Loring Event Provides Spills and Thrills

Episode 121

September 4, 2016

Brenda Sue Carver of Sequin, Texas was injured when her motorcycle left the track . Race official Tim Kelly said, "She simply lost control and exited to the left". HTF Motorsports photo

Brenda Sue Carver of Sequin, Texas near San Antonio was injured when her motorcycle left the track . Race official Tim Kelly said, “She simply lost control and exited to the left”. HTF Motorsports photo

Loring Timing Association Harvest Event 2016

Despite closing down a few hours early on Sunday when Brenda Sue Carver had an off-track incident many records were set. At last check Ms Carver is recovering from her injuries and is expected to have a full recovery.

Frank John from Brooklin with his electric powered motorcycle prior to record setting run. Pete Freeman photo

Frank John from Brooklin with his electric-powered motorcycle prior to record-setting run. Pete Freeman photo

Electric Motorcycle Zaps Records

After a career which included forays in the electric power generation side of General Electric, has taken his enthusiasm into retirement. His electric-powered motorcycle set new records which John himself had set at the July event.

The new records for street-able motorcycle, non-streamliner, is 201.645 mph in the mile and 206.847 mph in the mile and one half. “I am happy and pleased to be able to do it up here at the Loring Timing Association (LTA) Harvest Event”, said John.”We feel this is the best standing start mile and mile and a half in the country. To be able to do so on an electric motorcycle is an honor and privilege.”

Why an electric motorcycle John was asked? “Because it is unusual and because when a lot of people think of electric vehicles they think of golf karts and slow vehicles,” replied John. “I just wanted to prove that because something is electric it does not need to be slow.”

What is it like to ride aboard an electric-powered bike at 200 mph? What do you feel and hear without the roar of a racing internal combustion engine?

“You hear the wind,” John responded after seemingly contemplating that sensation. “The air is the dominant noise and sometimes you can hear a little tire and chain noise. This particular motorcycle has a scavenge pump from a turbocharger to circulate oil through the motor and I can hear that when you’re going at slower speeds. It (the pump) is the loudest thing the bike typically.”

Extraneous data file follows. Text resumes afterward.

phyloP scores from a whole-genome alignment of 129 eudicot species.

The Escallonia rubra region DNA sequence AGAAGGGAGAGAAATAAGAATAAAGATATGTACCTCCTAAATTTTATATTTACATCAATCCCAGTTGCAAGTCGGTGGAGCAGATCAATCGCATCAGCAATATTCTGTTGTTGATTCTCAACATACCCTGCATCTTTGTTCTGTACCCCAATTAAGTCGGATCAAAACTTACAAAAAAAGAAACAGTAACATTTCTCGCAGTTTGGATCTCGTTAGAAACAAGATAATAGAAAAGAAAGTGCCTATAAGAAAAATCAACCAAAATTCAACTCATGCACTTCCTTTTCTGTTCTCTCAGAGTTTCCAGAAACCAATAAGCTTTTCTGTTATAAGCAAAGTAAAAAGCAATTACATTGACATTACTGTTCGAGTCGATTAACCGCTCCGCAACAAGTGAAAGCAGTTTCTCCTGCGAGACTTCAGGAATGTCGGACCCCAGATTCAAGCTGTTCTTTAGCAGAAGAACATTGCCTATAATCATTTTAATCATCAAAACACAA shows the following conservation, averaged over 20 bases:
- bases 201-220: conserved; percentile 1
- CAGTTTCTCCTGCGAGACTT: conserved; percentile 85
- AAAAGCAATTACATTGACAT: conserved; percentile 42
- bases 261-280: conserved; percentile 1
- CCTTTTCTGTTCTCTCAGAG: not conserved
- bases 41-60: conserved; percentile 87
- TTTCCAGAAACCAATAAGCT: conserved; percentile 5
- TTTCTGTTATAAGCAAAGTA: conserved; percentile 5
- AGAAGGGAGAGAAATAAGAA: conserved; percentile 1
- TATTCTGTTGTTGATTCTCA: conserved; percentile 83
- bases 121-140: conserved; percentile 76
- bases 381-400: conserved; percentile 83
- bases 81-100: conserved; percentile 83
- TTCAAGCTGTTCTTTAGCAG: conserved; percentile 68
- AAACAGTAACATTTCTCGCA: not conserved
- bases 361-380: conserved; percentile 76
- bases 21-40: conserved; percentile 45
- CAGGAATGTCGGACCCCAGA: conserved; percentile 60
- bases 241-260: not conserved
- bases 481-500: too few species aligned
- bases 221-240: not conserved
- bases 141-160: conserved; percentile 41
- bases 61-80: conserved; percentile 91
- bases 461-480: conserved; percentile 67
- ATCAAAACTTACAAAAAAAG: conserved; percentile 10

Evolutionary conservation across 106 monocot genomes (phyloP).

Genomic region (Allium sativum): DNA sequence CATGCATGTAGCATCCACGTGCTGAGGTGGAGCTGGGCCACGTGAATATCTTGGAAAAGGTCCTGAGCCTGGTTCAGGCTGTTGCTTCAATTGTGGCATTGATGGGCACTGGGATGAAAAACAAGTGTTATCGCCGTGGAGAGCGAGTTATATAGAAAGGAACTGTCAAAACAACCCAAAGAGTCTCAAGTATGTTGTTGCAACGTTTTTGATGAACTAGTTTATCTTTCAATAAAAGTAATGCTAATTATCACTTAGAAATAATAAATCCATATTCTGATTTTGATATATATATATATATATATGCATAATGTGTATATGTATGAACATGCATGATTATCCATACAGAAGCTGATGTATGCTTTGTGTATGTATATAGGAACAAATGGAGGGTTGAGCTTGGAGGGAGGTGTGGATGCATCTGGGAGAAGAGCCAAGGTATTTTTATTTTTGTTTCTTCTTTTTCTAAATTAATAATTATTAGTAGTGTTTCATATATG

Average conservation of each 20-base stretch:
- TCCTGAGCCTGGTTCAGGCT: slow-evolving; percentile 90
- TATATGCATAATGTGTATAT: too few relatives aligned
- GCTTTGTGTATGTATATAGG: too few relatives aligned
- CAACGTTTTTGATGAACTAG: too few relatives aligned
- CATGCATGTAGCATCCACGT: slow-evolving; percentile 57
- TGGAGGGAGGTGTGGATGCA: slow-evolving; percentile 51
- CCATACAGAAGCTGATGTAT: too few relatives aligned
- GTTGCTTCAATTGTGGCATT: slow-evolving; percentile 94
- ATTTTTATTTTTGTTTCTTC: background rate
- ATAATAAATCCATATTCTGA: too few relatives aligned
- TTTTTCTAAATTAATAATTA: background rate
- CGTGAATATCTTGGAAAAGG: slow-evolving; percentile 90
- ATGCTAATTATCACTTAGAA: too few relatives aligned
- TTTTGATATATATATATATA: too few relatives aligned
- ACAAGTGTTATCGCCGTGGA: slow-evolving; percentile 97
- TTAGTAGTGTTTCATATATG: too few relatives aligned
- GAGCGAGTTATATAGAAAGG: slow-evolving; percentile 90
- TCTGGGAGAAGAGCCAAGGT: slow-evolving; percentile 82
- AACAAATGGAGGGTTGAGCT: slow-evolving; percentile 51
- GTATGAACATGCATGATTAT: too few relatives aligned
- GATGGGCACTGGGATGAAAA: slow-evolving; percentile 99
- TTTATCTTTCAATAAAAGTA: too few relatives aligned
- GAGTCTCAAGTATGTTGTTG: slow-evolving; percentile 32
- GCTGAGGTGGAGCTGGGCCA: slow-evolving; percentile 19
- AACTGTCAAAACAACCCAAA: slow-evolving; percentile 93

The efficiency of the electric motor was said to be four to five times more than a gasoline engine claims John. “When I was up here in July I had one run at 198.8 mph,” said John. “I figure I used about 2 kilowatt-hours of energy which is about 1/2 pint of gasoline. That was riding to the starting line, making the pass, and coming back 2 1/2 miles on the return road”.

John also races electric-powered motorcycles at the 1/8 mile Winterport Dragway.

Frank John in center receives his hat symbolizing entry into the 200 MPH Club. Stacy Robey photo

Frank John in center receives his certificate and hat symbolizing entry into the 200 MPH Club. Stacy Robey photo

LTA Starter Stacy Robey gives the track clear signal to Fran White as he  makes a 217.9 mph run to earn his membership into the 200 MPH Club. HTF Motorsports photo

LTA Starter Stacy Robey gives the track clear signal to Fran White as he makes a 217.9 mph run to earn his membership into the 200 MPH Club. HTF Motorsports photo

RecMech Motorsports Meets Goals With A Lot of Help From a Friend

Jason White and his Dad, Fran, from Allenstown, New Hampshire had definite goals for the Harvest Event. According to Jason they wanted to make sure his Dad would get into the 200 MPH Club since he was unable to attend the Summer Event in July.

With two months of meticulous preparation since the Summer Event, the team felt they were prepared. When they unloaded off the trailer on Friday and made a shakedown pass the car was not running correctly. After intense troubleshooting it was determined that the throttle body drive gear was defective.

Needless to say Corvette parts are rare in northern Maine and it turns out the closest part was in Nashua, New Hampshire, hours away from Loring. It did not look good for the team at that time.